Experts say early childhood nutrition programs and school meal programs, some of which have been available for decades, are invaluable to the health of millions of US children. Certified child nutrition epidemiologist Sibylle Kranz at the University of Virginia said many children do not have access to food at home and evidence shows that when children go hungry, they do not perform as well in the classroom.
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Menus at St. Charles Parish schools in Louisiana increasingly reflect student preferences gleaned from taste-test focus groups, said Teresa Brown, director of child nutrition. At least 50% of students must approve of a dish before it can go on the menu, and Brown said the school system's nutritionists then must work to match the food idea with federal nutrition regulations and keep it within budget.
A New Hampshire farm-to-table program gets students involved in planting, growing and selling fresh ingredients that become a part of school lunches. Students learned to tap raw maple sap from school trees and transform it into syrup, an activity that also taught them about science and math.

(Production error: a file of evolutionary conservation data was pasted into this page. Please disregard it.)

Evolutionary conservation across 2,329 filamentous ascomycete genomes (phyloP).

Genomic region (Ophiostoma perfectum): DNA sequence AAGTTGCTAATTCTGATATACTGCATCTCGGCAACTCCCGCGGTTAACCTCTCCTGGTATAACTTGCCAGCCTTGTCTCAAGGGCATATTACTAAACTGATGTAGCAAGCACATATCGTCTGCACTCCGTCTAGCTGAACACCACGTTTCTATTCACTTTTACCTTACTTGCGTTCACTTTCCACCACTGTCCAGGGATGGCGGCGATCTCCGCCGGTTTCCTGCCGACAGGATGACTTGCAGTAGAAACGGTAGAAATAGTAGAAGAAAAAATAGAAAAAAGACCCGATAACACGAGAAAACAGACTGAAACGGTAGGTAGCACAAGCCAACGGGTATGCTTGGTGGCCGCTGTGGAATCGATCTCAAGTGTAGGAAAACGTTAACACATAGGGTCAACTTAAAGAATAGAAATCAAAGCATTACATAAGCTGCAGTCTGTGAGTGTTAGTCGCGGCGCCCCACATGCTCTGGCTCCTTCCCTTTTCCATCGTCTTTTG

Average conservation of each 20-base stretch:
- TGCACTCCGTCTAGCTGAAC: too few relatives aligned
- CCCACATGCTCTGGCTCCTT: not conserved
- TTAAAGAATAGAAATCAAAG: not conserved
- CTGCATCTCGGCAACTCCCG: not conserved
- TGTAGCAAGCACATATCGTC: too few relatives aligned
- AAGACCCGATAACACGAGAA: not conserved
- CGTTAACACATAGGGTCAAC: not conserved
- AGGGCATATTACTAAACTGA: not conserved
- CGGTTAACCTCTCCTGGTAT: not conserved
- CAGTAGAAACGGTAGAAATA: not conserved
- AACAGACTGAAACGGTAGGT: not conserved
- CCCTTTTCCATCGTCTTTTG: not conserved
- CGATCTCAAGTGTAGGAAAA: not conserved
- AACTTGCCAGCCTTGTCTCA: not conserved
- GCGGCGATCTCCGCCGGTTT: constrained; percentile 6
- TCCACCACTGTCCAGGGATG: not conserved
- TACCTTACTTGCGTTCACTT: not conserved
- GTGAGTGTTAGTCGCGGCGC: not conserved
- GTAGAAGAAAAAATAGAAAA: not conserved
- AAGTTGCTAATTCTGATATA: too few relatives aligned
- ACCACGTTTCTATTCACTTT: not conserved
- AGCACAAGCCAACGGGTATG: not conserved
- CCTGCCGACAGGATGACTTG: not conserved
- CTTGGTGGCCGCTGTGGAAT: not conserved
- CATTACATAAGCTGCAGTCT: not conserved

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A Virginia pediatrician's practice includes a test kitchen where children and their parents can taste and prepare new foods. The doctor has also developed a nutrition curriculum, which has been implemented in local preschools.
Researchers examined more than 2,500 high-school football players from 24 schools in Greenville, S.C., and found that those who participated in the Heads Up concussion prevention program had one-third lower odds of developing head injuries, compared with those who weren't in the program. The findings presented at the American Orthopaedic Society for Sports Medicine meeting also showed a 27% faster recovery from concussion among those who were in the program.
Despite recent action by Congress to remove Obama-era regulations, states are in the final stages of developing school accountability plans under the Every Student Succeeds Act, says Anne Hyslop, a former US Education Department official who helped write the law. In their plans, many states are considering judging schools and districts by a number of new metrics, including chronic absenteeism, Hyslop notes.
The School Nutrition magazine team could not be more thrilled with the submissions from the 2016-17 "Where's Ruby Roaming?" contest! SN's mascot, Ruby Reader, completed her usual cross-country travels, but the fun didn't stop there. This year she even made her way to international locations like Germany, Iceland and Peru! Read the March 2017 issue to see what photos and activities were featured in "Ruby Reader: Globe-Roamer Extraordinaire." Plus, look for Ruby's next adventure in the June/July 2017 issue of School Nutrition magazine -- when you compete for prizes in the annual "What's Ruby Reading?" contest!